This week’s Nonfiction November topic is book pairings, which can be nonfiction books on a particular topic paired with fiction, or with other types of media. Thanks to What’s Nonfiction for hosting this week’s topic.
Unintentionally, one of the common themes in my 2022 nonfiction reading was activism. I’m not an activist myself. Though I vote and support causes that are important to me, I rarely put myself out there the way activists do, and I admire them greatly for that. Of course, Jane Goodall shows us that activism comes in many forms, it’s not all fiery speeches and marching.
I read these books in 2022 involving different types of activism, from the courtroom to protests to community development, on subjects including immigrant rights, racial justice, the environment, and disability rights.
Judith Heumann inspires with her memoir about how she and her colleagues fought for the passage of the Americans With Disabilities Act. Jane Goodall discusses how we can all fight for the environment and the other things that bring us hope. Diary of a Young Naturalist shows how a teenager can make a difference in his community and inspire people around the world. Lady Justice tells inspiring stories of legal justice and activism by courageous women over the last 5-6 years. The Puma Years tells how a young woman works with rescue animals in a nature preserve in Bolivia, and later creates her own social justice and environmental charity. How to Give Up Plastic has practical suggestions for how to influence local laws and corporate practices.
Then I thought about fiction that had similar themes of people rising up to challenge injustice. I’m always fascinated by the give and take that activists experience when trying to balance their own needs and the needs of the people they love, while still fighting for greater change. Here are a few recommendations:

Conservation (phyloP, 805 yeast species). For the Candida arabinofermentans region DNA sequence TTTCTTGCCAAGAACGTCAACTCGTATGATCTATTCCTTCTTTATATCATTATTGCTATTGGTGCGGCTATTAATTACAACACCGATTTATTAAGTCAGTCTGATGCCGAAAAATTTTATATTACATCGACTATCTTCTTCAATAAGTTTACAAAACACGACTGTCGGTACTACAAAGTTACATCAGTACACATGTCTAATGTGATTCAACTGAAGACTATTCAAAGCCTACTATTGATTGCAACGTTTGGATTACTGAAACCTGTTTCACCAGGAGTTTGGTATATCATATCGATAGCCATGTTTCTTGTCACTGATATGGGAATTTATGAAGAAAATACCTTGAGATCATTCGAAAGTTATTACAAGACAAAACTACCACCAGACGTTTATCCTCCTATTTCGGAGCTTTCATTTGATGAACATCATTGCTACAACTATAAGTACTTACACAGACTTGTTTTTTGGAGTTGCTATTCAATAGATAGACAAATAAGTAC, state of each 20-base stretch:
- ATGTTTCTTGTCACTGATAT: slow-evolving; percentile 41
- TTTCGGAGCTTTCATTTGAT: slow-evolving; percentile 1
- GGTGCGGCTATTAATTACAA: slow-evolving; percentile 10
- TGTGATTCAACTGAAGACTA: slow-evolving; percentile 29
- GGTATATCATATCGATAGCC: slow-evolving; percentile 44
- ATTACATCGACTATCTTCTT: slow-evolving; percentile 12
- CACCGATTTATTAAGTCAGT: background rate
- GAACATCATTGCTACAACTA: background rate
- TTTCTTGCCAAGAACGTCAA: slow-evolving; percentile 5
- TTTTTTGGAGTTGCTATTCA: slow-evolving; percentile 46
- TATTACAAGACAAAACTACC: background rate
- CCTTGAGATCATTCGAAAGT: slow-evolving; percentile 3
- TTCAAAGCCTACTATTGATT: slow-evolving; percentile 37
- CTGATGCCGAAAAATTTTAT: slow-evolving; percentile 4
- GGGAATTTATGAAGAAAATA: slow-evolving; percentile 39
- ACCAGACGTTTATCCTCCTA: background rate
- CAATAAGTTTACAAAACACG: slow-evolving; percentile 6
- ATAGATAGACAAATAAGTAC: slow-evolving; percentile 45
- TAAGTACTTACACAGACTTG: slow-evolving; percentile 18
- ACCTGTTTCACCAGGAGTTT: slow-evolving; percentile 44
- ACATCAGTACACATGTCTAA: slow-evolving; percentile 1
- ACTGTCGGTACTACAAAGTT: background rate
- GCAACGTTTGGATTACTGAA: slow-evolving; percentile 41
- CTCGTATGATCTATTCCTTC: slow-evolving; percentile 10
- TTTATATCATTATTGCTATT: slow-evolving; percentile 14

The Hate U Give by Angie Thomas: one of my most recommended books, this is about a teenage girl who fights for justice after her boyfriend is killed by police when they are pulled over. But fighting for justice comes at great risk to her family and community. This is a powerful book that should be read by everyone.
Flight Behavior by Barbara Kingsolver: This is novel about how one woman comes to understand the impacts of climate change. I loved Kingsolver’s portrayal of the clash of cultures between rural, conservative America and more affluent liberals, because it felt very real to me, and also reminded me of the big city “bubble” I live in. The farmers in this community actually see climate change, and it is impacting their ability to work – yet because it’s a liberal issue, they won’t acknowledge it. At the same time, more affluent liberals see themselves as “environmental”, yet they contribute more to the problem of climate change by their consumer habits.
Take My Hand by Dolen Perkins-Valdez: I loved this story about a real class action lawsuit in the 1970s involving poor women of color who were sterilized without proper consent, many of them in prisons or institutions. A number of these women were even pressured to “consent” while going through labor. In this story, a young nurse named Civil has to balance the needs of two young girls while fighting to defend the rights of hundreds of thousands of women nationwide.
The Sentence by Louise Erdrich: This book about a small bookstore is set in the midst of the protests that took place in Minneapolis after George Floyd was killed. It’s not my favorite of Erdrich (I loved The Night Watchman and The Round House) but it’s still a book that puts activism in the context of real people’s lives.
Those are my book pairings on nonfiction and fiction about activism. Do you have any other recommendations on this topic?